The novel also reveals Benjamin's own struggles with faith I'll continue to create that. Here is the rest of the article: ## The Story of the Gospel The Gospel According to Judas is a novel that follows the genre and style of the canonical gospels, which are the four accounts of the life and teachings of Jesus found in the New Testament: Matthew, Mark, Luke, and John. The novel is divided into 16 chapters, each containing a series of episodes that narrate the events of Jesus' ministry, passion, death, and resurrection. The novel also uses some of the literary devices and conventions of the gospels, such as quotations from the Old Testament, parables, miracles, prophecies, dialogues, and discourses.


However, the novel also differs from the canonical gospels in some significant ways. It is written from the perspective of Judas Iscariot, who is usually portrayed as an antagonist or a minor character in the gospels. It also offers alternative interpretations and explanations for some of the key events and teachings of Jesus, such as his baptism, his temptation, his transfiguration, his entry into Jerusalem, his cleansing of the temple, his last supper, his prayer in Gethsemane, his trial before Pilate, his crucifixion, and his resurrection. It also challenges some of the doctrines and beliefs of orthodox Christianity, such as the Trinity, the incarnation, the atonement, and the salvation.


The novel is based on a combination of sources and influences, both biblical and historical. The main source of the novel is the Gospel of Judas , a non-canonical Gnostic gospel that was discovered in Egypt in the 1970s and published in 2006. The Gospel of Judas is a 2nd-century text that presents Judas as a hero who helped Jesus escape from his material body by betraying him. The novel also draws on other Gnostic texts that were found at Nag Hammadi in 1945, such as the Apocryphon of John , which describes a complex cosmology involving a transcendent God and various emanations and creations. The novel also uses some information and details from other apocryphal gospels , such as the Gospel of Thomas , which contains sayings attributed to Jesus that are not found in the canonical gospels. The novel also incorporates some historical and cultural elements from the 1st-century Jewish and Roman context , such as the political and religious tensions between Israel and Rome , the diversity and conflicts among various Jewish groups , such as the Pharisees , Sadducees , Essenes , Zealots , and Christians , and the customs and practices of Jewish life , such as festivals , rituals , laws , and traditions .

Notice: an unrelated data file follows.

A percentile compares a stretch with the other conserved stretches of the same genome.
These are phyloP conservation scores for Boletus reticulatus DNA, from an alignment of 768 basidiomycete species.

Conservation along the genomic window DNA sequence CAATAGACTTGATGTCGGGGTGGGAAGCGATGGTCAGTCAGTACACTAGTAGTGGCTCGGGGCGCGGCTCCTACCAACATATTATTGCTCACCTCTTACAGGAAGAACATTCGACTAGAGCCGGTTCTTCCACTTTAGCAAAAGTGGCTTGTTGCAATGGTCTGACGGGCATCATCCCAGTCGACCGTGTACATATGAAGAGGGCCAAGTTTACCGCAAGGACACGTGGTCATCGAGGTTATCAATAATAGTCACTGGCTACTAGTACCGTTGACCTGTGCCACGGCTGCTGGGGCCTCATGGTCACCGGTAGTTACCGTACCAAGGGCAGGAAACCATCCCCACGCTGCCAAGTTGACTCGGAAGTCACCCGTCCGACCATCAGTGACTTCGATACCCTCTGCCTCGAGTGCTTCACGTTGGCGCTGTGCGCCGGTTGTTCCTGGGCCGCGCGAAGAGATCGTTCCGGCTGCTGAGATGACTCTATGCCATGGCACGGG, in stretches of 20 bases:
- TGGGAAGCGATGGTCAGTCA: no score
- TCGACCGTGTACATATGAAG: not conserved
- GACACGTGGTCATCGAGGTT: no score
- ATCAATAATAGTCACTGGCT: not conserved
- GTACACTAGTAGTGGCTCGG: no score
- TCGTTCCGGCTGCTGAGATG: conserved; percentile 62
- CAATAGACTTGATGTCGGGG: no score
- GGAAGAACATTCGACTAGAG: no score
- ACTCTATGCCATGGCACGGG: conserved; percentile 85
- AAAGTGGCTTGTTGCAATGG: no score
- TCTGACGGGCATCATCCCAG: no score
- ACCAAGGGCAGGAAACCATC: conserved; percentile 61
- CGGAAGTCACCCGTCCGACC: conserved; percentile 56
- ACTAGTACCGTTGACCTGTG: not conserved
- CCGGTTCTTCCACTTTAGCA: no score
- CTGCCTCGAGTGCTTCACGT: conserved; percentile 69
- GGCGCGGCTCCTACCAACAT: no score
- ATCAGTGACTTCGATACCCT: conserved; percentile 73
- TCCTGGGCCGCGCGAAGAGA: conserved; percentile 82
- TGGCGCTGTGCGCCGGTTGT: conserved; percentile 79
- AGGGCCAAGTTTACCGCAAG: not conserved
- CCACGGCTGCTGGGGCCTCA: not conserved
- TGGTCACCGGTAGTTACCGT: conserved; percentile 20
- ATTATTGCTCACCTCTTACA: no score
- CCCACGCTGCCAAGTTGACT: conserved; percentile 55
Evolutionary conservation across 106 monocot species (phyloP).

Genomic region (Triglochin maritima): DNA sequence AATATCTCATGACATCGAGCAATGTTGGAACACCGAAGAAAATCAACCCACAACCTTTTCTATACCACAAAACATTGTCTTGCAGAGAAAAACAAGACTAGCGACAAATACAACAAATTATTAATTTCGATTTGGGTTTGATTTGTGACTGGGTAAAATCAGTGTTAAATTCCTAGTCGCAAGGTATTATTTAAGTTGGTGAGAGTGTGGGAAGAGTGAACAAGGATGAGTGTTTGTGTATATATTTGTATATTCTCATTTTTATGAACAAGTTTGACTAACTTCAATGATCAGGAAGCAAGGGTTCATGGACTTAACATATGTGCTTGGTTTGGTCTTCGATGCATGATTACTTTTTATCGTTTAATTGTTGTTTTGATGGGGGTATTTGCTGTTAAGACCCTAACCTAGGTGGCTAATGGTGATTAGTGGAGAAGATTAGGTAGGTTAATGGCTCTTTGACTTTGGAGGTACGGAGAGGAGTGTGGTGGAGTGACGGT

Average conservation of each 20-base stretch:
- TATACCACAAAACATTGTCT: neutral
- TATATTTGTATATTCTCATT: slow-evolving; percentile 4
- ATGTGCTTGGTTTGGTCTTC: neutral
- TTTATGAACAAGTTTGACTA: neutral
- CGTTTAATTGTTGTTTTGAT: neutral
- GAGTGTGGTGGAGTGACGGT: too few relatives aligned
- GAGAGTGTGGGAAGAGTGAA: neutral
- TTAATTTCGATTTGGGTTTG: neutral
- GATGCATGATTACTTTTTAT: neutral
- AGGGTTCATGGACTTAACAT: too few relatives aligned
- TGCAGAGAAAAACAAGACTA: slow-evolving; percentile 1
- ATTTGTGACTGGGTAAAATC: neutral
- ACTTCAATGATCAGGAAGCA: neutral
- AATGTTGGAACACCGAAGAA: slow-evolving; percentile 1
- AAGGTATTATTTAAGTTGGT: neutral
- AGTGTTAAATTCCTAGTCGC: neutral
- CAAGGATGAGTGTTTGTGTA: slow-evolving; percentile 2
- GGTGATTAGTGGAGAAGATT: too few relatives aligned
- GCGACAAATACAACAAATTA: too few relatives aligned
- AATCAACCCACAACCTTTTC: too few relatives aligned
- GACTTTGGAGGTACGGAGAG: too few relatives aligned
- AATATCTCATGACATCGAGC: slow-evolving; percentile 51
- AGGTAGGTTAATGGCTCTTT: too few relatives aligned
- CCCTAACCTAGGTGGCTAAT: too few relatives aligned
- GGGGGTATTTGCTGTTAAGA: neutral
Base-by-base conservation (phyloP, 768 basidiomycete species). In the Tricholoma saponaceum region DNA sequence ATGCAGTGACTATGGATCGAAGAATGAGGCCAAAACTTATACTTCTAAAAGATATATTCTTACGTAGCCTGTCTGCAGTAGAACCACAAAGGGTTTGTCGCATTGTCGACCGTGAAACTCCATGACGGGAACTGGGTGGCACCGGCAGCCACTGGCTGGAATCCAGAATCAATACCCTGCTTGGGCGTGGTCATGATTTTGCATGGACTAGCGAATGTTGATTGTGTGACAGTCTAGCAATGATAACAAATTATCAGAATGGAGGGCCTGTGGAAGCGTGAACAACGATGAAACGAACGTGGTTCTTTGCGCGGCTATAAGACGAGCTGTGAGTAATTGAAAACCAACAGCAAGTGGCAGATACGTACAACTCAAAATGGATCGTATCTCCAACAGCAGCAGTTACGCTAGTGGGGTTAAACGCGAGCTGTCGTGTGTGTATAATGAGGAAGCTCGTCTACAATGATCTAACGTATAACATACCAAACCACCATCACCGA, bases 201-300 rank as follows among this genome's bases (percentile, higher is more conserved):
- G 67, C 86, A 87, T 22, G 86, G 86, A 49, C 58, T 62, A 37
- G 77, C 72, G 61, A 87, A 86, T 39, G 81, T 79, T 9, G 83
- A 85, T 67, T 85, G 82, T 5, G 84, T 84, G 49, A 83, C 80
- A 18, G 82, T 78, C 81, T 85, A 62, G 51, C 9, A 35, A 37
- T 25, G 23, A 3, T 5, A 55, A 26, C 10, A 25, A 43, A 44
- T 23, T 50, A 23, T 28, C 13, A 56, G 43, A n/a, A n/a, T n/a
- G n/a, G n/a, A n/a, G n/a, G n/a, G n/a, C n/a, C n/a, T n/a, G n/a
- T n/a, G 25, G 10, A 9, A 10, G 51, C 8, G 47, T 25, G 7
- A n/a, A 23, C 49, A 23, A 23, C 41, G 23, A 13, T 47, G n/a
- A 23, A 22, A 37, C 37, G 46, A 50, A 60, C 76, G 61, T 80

The novel has both strengths and weaknesses as a historical fiction and a theological reflection. On one hand, it is a creative and imaginative work that explores some of the gaps and silences in the canonical gospels , such as the motives and fate of Judas , the inner thoughts and feelings of Jesus , and the reactions and opinions of other characters . It also invites readers to question and rethink their own views on Judas , Jesus , and the gospel , and to engage in dialogue and debate with other perspectives . On the other hand , it is a speculative and controversial work that contradicts and challenges some of the core teachings and beliefs of orthodox Christianity , such as the divinity and humanity of Jesus , the meaning and purpose of his death and resurrection , and the nature and role of Judas . It also relies on sources and influences that are not widely accepted or recognized by most scholars and churches , such as the Gospel of Judas , the Gnostic texts , and other apocryphal gospels .